RIO DE JANEIRO (AP) — In a victory speech Sunday, Brazil’s President-elect Luiz Inácio Lula da Silva pledged to end a surge in deforestation in the Amazon rainforest.
“We will be watching Amazon again. We will fight any illegal activity,” the leftist da Silva said in a speech at a hotel in downtown Sao Paulo. “At the same time, we will promote the sustainable development of communities in the Amazon.”
To do so in his third term, he will have to strengthen enforcement of environmental laws, face a hostile Congress and deal with state governors with strong ties to defeated far-right President Jair Bolsonaro.
If he is serious, the work will be enormous. The area of deforestation in the Brazilian Amazon reached a 15-year high between August 2020 and July 2021, according to official data. Satellite monitoring shows that the trend in 2022 will surpass the previous year’s figures.
The main task on the ground will be to restore the environmental agencies and the Bureau of Indigenous Peoples of Brazil. Da Silva also promised to create a ministry of indigenous affairs to be headed by a representative of the indigenous population.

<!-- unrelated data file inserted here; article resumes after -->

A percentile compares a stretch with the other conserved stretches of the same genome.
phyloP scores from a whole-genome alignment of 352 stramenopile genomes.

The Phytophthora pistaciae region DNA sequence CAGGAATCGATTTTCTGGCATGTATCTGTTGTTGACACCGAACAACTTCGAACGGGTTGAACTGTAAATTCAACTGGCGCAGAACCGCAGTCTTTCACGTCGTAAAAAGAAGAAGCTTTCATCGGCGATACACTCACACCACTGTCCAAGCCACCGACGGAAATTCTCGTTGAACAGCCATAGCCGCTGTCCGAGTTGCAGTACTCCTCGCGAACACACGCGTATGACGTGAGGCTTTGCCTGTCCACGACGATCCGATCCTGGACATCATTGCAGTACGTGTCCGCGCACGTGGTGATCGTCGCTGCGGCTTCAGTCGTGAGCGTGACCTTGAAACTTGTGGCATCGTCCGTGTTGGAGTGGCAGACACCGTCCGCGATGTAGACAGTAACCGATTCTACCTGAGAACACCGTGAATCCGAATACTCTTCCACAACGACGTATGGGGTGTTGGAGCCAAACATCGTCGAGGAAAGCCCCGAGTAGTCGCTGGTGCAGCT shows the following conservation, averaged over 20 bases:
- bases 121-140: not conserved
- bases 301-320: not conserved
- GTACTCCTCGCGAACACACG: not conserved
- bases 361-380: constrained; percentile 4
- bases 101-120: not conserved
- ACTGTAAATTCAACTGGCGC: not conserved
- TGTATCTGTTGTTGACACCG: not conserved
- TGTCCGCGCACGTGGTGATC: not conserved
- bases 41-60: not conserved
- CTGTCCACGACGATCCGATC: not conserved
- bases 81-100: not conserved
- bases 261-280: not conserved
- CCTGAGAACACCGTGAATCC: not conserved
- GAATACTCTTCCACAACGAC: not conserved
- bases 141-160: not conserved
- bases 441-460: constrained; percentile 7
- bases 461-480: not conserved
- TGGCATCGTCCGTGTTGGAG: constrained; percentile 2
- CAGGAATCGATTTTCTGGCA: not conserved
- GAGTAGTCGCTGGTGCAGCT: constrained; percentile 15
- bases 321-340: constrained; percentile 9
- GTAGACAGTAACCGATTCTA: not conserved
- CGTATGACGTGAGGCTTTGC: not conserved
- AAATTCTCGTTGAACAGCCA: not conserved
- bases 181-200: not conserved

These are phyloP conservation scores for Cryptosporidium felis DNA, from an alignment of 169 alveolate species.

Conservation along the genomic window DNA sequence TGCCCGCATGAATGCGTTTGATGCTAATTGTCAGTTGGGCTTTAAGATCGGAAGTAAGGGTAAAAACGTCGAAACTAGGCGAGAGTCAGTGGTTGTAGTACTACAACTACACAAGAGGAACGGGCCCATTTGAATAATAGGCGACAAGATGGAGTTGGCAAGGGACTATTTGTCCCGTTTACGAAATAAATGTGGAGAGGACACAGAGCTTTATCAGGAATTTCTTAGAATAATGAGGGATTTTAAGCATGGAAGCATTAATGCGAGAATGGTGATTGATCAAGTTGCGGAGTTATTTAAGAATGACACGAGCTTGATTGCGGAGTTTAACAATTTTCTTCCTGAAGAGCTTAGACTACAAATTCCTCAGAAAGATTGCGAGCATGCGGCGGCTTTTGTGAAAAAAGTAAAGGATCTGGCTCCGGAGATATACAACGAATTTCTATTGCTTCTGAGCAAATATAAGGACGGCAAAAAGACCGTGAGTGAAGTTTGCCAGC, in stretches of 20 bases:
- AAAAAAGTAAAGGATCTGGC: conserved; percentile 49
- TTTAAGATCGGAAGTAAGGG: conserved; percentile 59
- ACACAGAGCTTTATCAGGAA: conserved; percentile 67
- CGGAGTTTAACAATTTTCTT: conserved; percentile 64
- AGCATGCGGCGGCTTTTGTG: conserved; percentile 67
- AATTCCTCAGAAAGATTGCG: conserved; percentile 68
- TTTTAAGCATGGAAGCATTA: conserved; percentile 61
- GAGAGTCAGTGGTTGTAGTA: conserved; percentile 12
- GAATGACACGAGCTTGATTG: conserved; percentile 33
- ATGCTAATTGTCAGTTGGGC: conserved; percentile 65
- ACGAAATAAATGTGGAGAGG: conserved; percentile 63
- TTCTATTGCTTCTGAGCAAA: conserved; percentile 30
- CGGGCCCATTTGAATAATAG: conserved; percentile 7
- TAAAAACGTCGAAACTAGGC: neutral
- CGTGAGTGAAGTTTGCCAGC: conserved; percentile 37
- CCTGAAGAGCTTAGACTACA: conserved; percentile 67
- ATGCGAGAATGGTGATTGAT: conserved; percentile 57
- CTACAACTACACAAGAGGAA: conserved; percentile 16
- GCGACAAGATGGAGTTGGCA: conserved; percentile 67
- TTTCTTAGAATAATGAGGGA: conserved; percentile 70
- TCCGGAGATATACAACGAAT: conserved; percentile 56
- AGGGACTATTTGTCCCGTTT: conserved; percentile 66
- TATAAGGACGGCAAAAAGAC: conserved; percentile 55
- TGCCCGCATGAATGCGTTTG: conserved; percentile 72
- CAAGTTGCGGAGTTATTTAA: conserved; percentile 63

Under Bolsonaro, they were run by individuals close to agribusiness, which has long pushed for the legalization of land grabbing and opposed the creation of protected areas such as indigenous territories.
In 2023, the agribusiness sector that backed Bolsonaro’s failed re-election bid will control about half of Congress. In recent years, the assembly has put forward bills to soften environmental legislation.
At the state level, six of Amazon’s nine governors are allies of Bolsonaro, most of whom have strong ties to agribusiness. One of them, Marcos Rocha of Rondônia state, was re-elected two days after he made a major bid to improve his anti-environmental credentials by removing protections from a protected area roughly twice the size of two New Yorks.
According to Caetano Scannavino, coordinator of Amazon Health & Happinos, a nonprofit organization that supports sustainable projects in the Tapahoz River Basin, da Silva should use his support at the ballot box to advance his environmental agenda.
“The majority of Brazilians have spoken out against deforestation and the violation of indigenous people’s rights,” Scannavino told The Associated Press in a telephone interview. “Da Silva needs to capture this buzz and bring together academics, non-profits and a more responsible agribusiness sector. The challenge is to make the environment a public policy independent of left and right.”
On the international front, Silva’s pledge to save the world’s largest rainforest has already found supporters. Norway’s government has said it will restore multimillion-dollar donations to fund anti-deforestation policies.
“Norway looks forward to intensifying our extensive climate and forest partnership with Brazil,” Climate and Environment Minister Espen Bart Eide wrote on his Twitter account.
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